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Sixth Circuit: Okay to Consider Jury’s Belief that Child Pornography Sentence Too Harsh

Does the jury’s opinion matter at sentencing? Almost never. But last week, a Sixth Circuit panel said that a trial judge did not go too far by polling the jury about their opinion on sentencing in a child pornography case and considering their answer under 18 USC 3553(a). The below-Guidelines sentence was affirmed in U.S. v. Collins.

After an Ohio jury found defendant Ryan Collins guilty of receiving and distributing child pornography, Judge James S. Gwin asked the jurors what the defendant’s sentence should be. The average recommended sentence among jurors was 14.5 months, with individual responses ranging from 0-60 months.

Under the federal sentencing guidelines, the defendant’s recommended sentence was 262-327 months, more than eighteen times the average sentence recommended by the jurors.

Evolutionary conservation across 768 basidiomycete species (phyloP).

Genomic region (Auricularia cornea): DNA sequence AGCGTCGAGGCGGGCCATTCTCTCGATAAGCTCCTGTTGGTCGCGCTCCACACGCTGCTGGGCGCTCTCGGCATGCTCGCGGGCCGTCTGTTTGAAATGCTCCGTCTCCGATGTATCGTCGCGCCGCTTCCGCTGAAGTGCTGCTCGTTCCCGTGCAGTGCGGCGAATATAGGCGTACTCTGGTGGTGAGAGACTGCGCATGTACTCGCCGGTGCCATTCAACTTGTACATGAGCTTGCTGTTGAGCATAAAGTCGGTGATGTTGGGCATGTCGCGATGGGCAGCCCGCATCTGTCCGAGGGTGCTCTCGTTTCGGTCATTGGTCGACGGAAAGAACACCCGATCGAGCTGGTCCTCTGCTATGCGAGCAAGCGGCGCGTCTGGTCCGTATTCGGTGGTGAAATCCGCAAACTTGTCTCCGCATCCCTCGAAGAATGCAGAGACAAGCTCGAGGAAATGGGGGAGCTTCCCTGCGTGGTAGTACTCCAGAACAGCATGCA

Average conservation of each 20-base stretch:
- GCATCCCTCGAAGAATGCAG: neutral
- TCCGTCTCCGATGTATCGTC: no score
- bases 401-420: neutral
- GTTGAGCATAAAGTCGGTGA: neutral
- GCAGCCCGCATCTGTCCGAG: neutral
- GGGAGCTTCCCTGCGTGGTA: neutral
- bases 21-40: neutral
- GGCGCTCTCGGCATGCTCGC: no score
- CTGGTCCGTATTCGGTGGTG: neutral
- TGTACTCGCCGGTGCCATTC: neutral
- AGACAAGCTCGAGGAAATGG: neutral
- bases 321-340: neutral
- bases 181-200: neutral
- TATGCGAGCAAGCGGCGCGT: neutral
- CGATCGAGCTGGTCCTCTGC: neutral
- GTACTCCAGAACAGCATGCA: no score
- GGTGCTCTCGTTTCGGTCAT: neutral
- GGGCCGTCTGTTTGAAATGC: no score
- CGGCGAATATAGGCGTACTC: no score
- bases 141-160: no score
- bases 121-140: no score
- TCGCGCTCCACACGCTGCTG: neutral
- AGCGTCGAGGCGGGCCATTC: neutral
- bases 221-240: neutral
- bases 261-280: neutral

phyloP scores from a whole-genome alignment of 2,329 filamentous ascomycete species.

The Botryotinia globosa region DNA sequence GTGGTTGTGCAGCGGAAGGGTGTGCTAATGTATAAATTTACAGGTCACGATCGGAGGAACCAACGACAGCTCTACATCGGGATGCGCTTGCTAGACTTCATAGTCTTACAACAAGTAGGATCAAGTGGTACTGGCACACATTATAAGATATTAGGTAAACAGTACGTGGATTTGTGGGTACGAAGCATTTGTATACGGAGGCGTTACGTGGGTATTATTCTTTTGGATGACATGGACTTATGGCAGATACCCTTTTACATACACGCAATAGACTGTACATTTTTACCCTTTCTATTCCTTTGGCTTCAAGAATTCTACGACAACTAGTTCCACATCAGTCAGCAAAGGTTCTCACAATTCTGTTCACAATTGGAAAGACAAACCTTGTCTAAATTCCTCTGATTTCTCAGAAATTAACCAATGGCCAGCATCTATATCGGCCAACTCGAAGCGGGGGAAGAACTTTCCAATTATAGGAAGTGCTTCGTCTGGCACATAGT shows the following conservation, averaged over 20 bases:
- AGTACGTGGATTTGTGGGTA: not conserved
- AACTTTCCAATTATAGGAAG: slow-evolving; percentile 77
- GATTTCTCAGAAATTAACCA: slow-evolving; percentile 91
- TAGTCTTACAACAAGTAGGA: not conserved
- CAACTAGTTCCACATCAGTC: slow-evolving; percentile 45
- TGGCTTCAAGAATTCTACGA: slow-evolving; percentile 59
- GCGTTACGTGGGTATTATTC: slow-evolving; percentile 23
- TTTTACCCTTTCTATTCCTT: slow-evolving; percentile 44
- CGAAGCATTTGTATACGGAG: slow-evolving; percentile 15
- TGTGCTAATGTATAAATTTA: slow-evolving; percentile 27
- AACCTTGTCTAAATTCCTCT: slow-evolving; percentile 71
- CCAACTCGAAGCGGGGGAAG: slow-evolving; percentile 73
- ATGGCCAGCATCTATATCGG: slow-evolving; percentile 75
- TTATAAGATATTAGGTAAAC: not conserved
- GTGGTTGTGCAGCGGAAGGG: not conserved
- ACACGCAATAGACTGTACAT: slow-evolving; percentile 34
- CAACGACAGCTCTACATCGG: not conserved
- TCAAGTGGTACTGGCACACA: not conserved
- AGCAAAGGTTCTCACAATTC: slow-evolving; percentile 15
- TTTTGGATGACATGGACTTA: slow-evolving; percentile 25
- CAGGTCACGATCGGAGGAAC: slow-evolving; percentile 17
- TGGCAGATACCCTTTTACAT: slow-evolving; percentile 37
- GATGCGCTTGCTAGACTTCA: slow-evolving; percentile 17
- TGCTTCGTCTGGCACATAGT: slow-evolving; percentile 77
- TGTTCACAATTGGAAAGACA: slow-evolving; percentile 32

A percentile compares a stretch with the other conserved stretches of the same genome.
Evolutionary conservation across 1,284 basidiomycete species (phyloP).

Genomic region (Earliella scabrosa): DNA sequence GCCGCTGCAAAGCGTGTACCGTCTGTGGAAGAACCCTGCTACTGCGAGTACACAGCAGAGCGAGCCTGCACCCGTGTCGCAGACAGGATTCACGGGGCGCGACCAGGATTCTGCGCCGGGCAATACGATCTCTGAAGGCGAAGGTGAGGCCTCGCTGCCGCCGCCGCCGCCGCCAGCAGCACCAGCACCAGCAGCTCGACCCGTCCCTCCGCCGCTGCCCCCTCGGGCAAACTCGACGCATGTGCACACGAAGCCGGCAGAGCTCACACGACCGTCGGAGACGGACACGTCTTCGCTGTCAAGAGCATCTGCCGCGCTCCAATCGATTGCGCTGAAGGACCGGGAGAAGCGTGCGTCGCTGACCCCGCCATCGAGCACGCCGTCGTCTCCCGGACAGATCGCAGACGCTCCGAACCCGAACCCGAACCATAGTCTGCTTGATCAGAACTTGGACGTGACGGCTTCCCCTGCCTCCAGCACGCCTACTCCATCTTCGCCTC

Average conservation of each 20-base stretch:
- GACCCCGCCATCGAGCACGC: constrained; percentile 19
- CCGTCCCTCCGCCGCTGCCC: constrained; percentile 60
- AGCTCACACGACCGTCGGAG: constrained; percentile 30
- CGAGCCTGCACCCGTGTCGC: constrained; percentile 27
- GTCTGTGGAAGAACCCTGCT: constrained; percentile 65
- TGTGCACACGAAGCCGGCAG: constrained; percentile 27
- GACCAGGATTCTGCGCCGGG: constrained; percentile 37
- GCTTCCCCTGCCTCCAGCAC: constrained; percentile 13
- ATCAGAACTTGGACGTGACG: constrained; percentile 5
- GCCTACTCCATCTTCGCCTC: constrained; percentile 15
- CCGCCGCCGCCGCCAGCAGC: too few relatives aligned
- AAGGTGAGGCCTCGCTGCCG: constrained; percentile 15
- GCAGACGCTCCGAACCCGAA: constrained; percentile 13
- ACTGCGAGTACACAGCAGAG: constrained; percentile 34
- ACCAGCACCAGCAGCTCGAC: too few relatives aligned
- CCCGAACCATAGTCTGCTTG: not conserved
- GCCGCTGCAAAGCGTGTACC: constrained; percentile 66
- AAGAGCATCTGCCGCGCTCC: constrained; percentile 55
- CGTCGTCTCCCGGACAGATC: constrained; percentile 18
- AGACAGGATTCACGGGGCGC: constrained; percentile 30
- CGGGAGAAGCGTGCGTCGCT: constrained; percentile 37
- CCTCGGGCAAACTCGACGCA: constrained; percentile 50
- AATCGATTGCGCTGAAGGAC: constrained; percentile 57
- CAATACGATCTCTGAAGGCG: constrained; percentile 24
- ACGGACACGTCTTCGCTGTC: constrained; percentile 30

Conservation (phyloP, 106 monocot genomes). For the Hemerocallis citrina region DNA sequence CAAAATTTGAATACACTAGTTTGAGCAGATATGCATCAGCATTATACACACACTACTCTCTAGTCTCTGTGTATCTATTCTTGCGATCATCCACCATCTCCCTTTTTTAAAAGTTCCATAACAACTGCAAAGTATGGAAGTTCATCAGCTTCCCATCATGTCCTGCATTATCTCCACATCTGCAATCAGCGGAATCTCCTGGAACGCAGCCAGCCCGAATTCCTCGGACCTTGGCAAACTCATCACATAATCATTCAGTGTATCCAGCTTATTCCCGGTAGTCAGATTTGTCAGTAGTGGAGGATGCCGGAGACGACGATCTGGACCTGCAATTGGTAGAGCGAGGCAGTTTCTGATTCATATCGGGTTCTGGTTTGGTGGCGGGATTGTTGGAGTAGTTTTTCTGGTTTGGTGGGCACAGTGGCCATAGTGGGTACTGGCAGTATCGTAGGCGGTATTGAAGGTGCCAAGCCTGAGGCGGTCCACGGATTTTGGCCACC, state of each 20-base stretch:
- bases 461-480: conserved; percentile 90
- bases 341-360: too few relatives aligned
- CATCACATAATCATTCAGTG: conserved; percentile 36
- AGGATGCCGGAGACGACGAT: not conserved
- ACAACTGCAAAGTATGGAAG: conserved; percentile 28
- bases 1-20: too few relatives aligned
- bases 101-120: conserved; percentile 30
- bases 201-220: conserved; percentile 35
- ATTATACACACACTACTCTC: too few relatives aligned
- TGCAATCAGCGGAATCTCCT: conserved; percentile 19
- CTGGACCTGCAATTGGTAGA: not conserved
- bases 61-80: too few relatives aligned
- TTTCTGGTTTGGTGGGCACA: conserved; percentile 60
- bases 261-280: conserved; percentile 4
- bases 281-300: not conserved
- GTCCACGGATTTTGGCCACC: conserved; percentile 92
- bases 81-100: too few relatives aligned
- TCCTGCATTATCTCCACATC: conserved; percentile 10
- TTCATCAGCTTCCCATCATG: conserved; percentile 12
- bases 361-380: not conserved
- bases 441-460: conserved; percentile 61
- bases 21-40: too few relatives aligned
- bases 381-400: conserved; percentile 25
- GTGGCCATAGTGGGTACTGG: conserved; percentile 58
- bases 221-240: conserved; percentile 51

Judge Gwin departed from the range recommended by the Guidelines and issued the mandatory minimum sentence of 60 months, citing the jury poll as one factor in his decision. The jury poll, he explained, conveys the public view of the gravity of the offense, something the Guidelines are supposed to take into account but clearly failed to do here.

The Sixth Circuit affirmed the sentence, finding that Judge Gwin did not abuse his discretion. The jury’s essential role is a fact-finding one, but since they were not polled until after they had reached a verdict, there was no interference with that primary function. And while the jury is not the proper body to make a sentencing determination, the judge did not defer to their recommendation completely but rather referenced it among other factors. It is perfectly acceptable, the Sixth Circuit found, to take account of a jury poll as one input in the sentencing decision.

The jurors’ sentiment in this case reflects that the “eccentric” child pornography sentencing guidelines are out of touch with community opinion. By allowing judges to take jury polls about sentencing into consideration, the Sixth Circuit has approved a potential attack on the outlandishly high results yielded by mechanical imposition of the child porn Guidelines.

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